As stated in People v. Rodriquez, 186 Cal. App. 2d 433, 440 [8 Cal.Rptr. 863]: "It is generally held that an act is criminally negligent when a man of ordinary prudence would foresee that the act would cause a high degree of risk of death or great bodily harm. The risk of death or great bodily harm must be great. (See cases collected 161 A.L.R. 10.)  Whether the conduct of defendant was wanton or reckless so as to warrant conviction of manslaughter must be determined from the conduct itself and not from the resultant harm. (Commonwealth v. Bouvier, 316 Mass. 489 [55 N.E.2d 913].)  Criminal liability cannot be predicated on every careless act merely because its carelessness results in injury to another. (People v. Sikes, 328 Ill. 64 [159 N.E. 293, 297].) The act must be one which has knowable and apparent potentialities for resulting in death.  Mere inattention or mistake in judgment resulting even in death of another is not criminal unless the quality of the act makes it so. The fundamental requirement fixing criminal responsibility is knowledge, actual or imputed, that the act of the [208 Cal. App. 2d 328] accused tended to endanger life. (State v. Studebaker, 334 Mo. 471 [66 S.W.2d 877, 881].)"
[11b] Applying the rationale of the foregoing authorities to the facts of the instant case, we are convinced that the jury was justified in concluding that the facts in this case clearly establish that the act of the appellant, even if we accept her version of what occurred, was a lawful act performed in a criminally negligent manner, for that evidence shows that she placed the victim, a 3-year-old child, in a washbasin and turned on a hot water tap which she knew would send scalding water into the washbasin; and after doing this, she left the child in the washbasin, knowing full well that the child was incapable of protecting herself from the obvious harm which would follow.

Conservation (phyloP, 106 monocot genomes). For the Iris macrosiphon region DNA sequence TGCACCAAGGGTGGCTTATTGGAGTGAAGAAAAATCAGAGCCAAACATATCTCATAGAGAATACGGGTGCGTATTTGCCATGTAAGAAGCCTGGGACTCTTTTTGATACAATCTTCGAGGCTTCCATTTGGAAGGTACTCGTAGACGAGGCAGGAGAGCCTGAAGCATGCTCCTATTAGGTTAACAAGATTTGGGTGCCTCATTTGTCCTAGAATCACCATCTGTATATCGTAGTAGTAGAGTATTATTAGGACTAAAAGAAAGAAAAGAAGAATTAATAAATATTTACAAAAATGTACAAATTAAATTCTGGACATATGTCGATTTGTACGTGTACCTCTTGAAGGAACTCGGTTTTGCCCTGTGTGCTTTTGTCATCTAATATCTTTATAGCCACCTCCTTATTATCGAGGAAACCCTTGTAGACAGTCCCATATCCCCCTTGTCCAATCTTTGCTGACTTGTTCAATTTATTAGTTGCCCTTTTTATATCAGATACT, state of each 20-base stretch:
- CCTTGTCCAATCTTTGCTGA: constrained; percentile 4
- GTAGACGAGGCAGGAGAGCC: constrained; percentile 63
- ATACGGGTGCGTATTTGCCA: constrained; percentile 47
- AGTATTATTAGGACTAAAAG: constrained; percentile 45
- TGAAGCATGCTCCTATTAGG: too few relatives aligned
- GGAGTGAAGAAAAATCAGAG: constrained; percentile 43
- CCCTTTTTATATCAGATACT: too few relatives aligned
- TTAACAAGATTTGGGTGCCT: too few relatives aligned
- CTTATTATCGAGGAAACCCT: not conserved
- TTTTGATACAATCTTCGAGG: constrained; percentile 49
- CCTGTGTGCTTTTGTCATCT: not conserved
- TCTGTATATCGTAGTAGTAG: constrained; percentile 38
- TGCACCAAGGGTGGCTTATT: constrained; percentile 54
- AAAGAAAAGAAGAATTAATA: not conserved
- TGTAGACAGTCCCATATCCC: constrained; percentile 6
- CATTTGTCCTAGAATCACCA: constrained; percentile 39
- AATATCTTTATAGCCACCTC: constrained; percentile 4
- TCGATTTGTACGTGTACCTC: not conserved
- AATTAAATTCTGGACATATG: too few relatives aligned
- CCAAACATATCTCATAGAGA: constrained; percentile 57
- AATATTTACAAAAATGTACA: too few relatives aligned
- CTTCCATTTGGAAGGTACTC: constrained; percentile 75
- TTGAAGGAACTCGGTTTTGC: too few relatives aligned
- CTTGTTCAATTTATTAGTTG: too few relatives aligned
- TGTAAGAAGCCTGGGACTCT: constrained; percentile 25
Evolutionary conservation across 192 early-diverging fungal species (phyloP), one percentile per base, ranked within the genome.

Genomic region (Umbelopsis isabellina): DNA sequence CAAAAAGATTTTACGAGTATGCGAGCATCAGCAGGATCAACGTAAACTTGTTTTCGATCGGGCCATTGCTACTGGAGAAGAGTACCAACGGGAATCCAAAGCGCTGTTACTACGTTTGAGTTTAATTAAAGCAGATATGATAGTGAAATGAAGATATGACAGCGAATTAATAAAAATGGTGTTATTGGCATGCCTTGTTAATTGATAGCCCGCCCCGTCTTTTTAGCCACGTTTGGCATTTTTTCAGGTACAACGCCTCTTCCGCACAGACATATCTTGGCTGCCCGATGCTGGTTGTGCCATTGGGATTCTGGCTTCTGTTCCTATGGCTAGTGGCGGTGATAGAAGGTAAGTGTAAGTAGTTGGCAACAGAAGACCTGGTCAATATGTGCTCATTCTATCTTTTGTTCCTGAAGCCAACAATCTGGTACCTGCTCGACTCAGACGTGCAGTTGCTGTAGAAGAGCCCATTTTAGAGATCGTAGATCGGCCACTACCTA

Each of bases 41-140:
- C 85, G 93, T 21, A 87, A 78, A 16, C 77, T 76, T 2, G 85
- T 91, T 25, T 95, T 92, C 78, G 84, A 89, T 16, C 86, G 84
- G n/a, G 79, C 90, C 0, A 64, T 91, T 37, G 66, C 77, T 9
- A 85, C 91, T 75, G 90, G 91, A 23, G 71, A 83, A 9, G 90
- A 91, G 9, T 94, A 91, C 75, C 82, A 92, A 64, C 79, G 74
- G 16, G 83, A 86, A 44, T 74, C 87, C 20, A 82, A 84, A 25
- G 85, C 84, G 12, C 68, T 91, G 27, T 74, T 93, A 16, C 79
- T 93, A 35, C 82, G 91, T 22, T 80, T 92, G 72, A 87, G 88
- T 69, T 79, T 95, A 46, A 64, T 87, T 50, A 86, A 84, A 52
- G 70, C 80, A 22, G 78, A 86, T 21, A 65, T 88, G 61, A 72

The failure to use due care in the treatment of another where a duty to furnish such care exists is sufficient to constitute that form of manslaughter which results from an act of omission. (People v. Chavez, 77 Cal. App. 2d 621, 628 [176 P.2d 92]; People v. Montecino, 66 Cal. App. 2d 85, 100 [152 P.2d 5].)
The burns inflicted upon the victim would have resulted in blistering within minutes after they were inflicted and would have caused the skin to slough off. The appellant herself admitted that before putting the child to bed she had become aware of the horrible burns which had been inflicted. As the mother of the victim and the only adult then present she had the duty to see that some action was taken to protect that child's life.
We are convinced that the question of whether or not appellant was guilty of acting without due caution and circumspection was a question for the jury to determine, as was also the question of whether the actions and conduct of appellant amounted to criminal negligence. The jury was fully and correctly instructed as to the law applicable to the offense with which appellant was charged, and the trial court, apparently with some reluctance, denied her motion for a new trial. As an appellate tribunal, we would not be justified in holding that the evidence does not support the judgment because we cannot say that the verdict of the jury is without substantial support in the record. Under such circumstances, finding no error in the record, it is our duty to affirm the judgment and order.
The judgment and order are affirmed.
Peek, P. J., and Pierce, J., concurred.